The pandemic has a negative impact on the average lifespan in Germany – especially for men. However, other states are struggling with more serious declines. And in one federal state, the opposite trend can even be observed.
According to a study, the corona pandemic has reduced life expectancy in Germany, but significantly less than in some other countries. Between 2019 and 2020, life expectancy in Germany fell by 0.3 years for men and 0.1 years for women, according to the Federal Institute for Population Research (BiB) in Wiesbaden.
In the USA, where measures to contain the virus were only hesitantly taken, life expectancy fell by 2.2 years for men and 1.7 years for women. “These are very exceptional values for a highly developed country,” said Pavel Grigoriev, head of the BiB research group on mortality. In Poland, Spain and Italy, life expectancy decreased by more than a year for men and women in 2020, the institute said.
In contrast, life expectancy in Northern Europe developed more favorably than in Germany – except in Sweden, where fewer corona containment measures had been taken. Life expectancy is not only influenced by Covid-19, but detailed death statistics show a significant influence in many countries, said Grigoriev.
Values cross borders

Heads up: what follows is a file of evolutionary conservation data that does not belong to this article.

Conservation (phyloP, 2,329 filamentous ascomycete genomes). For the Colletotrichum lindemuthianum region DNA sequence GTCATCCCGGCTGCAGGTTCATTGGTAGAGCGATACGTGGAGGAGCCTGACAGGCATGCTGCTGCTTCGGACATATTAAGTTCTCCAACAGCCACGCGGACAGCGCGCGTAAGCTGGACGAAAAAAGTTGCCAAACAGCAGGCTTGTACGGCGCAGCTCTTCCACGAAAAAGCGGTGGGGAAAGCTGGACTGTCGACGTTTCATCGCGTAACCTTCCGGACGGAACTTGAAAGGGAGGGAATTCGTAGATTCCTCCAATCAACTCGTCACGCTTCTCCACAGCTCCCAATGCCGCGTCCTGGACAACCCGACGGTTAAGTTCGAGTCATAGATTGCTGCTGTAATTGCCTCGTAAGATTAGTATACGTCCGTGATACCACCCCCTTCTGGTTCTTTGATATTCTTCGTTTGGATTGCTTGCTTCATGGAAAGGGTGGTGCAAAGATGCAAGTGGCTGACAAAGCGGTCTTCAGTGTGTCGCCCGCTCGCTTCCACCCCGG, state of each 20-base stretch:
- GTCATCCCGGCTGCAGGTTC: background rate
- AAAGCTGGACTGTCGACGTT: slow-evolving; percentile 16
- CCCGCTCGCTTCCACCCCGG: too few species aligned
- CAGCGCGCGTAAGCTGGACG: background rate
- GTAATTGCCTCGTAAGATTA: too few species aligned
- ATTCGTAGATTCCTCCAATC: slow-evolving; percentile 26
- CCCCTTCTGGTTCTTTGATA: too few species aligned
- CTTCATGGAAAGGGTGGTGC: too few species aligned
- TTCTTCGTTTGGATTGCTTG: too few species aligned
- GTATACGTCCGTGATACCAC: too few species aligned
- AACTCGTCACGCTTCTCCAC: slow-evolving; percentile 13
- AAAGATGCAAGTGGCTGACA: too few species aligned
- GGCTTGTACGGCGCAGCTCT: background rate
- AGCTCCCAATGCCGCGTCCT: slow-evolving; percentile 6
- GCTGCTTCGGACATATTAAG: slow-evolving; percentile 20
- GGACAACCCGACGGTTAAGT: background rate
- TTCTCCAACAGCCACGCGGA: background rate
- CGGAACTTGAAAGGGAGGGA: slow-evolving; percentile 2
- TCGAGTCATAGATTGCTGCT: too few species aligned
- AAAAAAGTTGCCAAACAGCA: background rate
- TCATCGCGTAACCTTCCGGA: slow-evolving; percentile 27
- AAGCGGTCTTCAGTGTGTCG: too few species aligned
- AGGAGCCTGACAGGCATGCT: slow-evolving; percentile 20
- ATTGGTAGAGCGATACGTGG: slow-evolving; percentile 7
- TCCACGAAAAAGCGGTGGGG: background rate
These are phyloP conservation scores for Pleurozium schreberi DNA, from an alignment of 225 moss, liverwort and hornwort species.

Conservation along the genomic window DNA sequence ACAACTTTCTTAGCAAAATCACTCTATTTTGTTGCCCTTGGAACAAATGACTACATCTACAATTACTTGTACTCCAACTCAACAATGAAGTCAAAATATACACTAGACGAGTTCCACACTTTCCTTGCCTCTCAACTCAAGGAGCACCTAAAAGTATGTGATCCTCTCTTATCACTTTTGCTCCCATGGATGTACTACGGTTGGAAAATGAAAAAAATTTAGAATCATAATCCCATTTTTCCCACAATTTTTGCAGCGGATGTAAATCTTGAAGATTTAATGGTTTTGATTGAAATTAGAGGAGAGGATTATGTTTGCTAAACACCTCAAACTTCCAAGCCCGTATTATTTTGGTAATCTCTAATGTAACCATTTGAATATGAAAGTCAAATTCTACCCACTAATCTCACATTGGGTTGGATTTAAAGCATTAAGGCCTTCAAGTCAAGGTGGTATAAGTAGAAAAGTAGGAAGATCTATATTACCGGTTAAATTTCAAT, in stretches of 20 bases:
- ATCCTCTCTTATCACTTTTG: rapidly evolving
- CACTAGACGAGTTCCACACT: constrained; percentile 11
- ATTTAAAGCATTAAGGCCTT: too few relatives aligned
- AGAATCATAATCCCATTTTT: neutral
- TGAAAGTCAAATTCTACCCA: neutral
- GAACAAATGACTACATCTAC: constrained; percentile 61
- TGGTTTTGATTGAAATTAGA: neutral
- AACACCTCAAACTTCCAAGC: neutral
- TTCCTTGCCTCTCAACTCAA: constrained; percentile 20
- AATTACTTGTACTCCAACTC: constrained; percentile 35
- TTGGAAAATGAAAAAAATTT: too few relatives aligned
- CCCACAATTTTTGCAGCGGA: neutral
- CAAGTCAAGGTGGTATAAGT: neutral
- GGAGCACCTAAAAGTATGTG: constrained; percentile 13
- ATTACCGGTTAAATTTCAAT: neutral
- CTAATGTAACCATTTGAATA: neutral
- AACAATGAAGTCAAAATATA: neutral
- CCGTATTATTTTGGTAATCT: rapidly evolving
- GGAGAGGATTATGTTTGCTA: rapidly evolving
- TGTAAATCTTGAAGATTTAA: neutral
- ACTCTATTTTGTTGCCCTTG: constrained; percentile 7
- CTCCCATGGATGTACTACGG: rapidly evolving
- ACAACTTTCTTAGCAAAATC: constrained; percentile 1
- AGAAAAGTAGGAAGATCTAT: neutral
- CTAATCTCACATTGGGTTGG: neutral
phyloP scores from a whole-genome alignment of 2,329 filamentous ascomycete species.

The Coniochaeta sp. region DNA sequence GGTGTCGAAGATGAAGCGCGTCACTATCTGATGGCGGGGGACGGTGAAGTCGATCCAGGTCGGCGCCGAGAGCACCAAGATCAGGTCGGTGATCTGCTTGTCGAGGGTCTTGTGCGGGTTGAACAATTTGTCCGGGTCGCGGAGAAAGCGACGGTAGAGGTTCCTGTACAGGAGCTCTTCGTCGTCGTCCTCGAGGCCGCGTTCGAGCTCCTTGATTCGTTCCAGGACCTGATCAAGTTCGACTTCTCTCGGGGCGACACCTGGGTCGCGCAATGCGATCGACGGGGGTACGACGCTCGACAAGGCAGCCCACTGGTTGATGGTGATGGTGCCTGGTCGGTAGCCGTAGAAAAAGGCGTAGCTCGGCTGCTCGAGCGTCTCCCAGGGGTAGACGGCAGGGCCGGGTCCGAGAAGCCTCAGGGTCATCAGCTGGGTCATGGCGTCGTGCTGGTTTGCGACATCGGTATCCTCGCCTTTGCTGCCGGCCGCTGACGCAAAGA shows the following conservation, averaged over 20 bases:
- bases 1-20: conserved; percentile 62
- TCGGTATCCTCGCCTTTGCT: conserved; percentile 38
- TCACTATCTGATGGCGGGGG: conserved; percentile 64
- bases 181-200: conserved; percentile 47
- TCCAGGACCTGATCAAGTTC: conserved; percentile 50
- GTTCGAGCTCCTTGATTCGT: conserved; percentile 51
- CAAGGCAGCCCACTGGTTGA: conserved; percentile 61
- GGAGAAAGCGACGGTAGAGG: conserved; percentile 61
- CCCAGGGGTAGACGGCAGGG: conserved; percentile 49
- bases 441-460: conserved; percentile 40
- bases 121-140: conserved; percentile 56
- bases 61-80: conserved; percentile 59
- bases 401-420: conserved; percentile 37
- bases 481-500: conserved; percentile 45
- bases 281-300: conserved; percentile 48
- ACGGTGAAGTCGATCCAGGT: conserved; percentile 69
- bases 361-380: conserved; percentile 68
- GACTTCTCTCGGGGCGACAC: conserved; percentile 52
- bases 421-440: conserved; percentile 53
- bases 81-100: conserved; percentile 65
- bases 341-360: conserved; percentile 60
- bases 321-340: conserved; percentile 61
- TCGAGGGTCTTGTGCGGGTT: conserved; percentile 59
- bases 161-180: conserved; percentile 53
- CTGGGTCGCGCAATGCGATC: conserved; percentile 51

The institute also found major differences within Germany. In Schleswig-Holstein, like in neighboring Denmark, life expectancy has increased – this had also been the case nationwide for years before the corona pandemic.
Mecklenburg-Western Pomerania is also above the national average. Saxony, on the other hand, recorded a decline. In western Germany, the decline in Bavaria stands out. The researchers spoke of spatial patterns that sometimes went beyond national borders.
The researchers calculated the values from data from the Federal Statistical Office. In a special evaluation, this determined a total of 77,612 deaths in Germany for September 2021, ten percent more than the average for the years 2017 to 2020 for this month. From January to September the numbers are on average five percent above the reference value. According to an extrapolation, six percent more people died in the week from September 27 to October 3 than in the same period of the previous year.